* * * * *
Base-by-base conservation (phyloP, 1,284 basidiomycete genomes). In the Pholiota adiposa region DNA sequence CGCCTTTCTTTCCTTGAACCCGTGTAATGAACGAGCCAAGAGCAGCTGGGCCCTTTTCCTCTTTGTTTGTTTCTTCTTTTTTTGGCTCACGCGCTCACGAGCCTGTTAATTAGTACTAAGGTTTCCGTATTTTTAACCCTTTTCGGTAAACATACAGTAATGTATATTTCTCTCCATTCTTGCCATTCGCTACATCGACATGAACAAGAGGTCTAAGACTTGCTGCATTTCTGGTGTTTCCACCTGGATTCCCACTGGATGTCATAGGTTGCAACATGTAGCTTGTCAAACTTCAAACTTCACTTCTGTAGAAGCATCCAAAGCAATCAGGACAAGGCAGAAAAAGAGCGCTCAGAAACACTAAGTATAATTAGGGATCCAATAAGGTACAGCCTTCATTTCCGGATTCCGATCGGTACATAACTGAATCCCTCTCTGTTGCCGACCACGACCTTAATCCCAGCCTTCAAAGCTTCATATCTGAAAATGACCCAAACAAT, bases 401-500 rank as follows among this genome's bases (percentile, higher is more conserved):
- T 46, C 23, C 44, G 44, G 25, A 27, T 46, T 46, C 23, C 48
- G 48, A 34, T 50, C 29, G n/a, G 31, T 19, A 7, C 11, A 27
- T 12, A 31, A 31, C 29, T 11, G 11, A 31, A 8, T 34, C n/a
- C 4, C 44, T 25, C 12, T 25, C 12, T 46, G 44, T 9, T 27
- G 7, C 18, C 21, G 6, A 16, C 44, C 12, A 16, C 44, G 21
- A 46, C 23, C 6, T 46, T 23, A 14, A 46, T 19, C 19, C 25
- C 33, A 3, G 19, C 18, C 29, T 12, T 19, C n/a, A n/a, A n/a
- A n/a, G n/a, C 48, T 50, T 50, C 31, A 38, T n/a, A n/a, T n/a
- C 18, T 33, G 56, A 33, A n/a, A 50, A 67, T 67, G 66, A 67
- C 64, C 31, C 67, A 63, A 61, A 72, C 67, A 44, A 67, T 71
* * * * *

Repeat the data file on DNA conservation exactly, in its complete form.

Base-by-base conservation (phyloP, 1,284 basidiomycete genomes). In the Pholiota adiposa region DNA sequence CGCCTTTCTTTCCTTGAACCCGTGTAATGAACGAGCCAAGAGCAGCTGGGCCCTTTTCCTCTTTGTTTGTTTCTTCTTTTTTTGGCTCACGCGCTCACGAGCCTGTTAATTAGTACTAAGGTTTCCGTATTTTTAACCCTTTTCGGTAAACATACAGTAATGTATATTTCTCTCCATTCTTGCCATTCGCTACATCGACATGAACAAGAGGTCTAAGACTTGCTGCATTTCTGGTGTTTCCACCTGGATTCCCACTGGATGTCATAGGTTGCAACATGTAGCTTGTCAAACTTCAAACTTCACTTCTGTAGAAGCATCCAAAGCAATCAGGACAAGGCAGAAAAAGAGCGCTCAGAAACACTAAGTATAATTAGGGATCCAATAAGGTACAGCCTTCATTTCCGGATTCCGATCGGTACATAACTGAATCCCTCTCTGTTGCCGACCACGACCTTAATCCCAGCCTTCAAAGCTTCATATCTGAAAATGACCCAAACAAT, bases 401-500 rank as follows among this genome's bases (percentile, higher is more conserved):
- T 46, C 23, C 44, G 44, G 25, A 27, T 46, T 46, C 23, C 48
- G 48, A 34, T 50, C 29, G n/a, G 31, T 19, A 7, C 11, A 27
- T 12, A 31, A 31, C 29, T 11, G 11, A 31, A 8, T 34, C n/a
- C 4, C 44, T 25, C 12, T 25, C 12, T 46, G 44, T 9, T 27
- G 7, C 18, C 21, G 6, A 16, C 44, C 12, A 16, C 44, G 21
- A 46, C 23, C 6, T 46, T 23, A 14, A 46, T 19, C 19, C 25
- C 33, A 3, G 19, C 18, C 29, T 12, T 19, C n/a, A n/a, A n/a
- A n/a, G n/a, C 48, T 50, T 50, C 31, A 38, T n/a, A n/a, T n/a
- C 18, T 33, G 56, A 33, A n/a, A 50, A 67, T 67, G 66, A 67
- C 64, C 31, C 67, A 63, A 61, A 72, C 67, A 44, A 67, T 71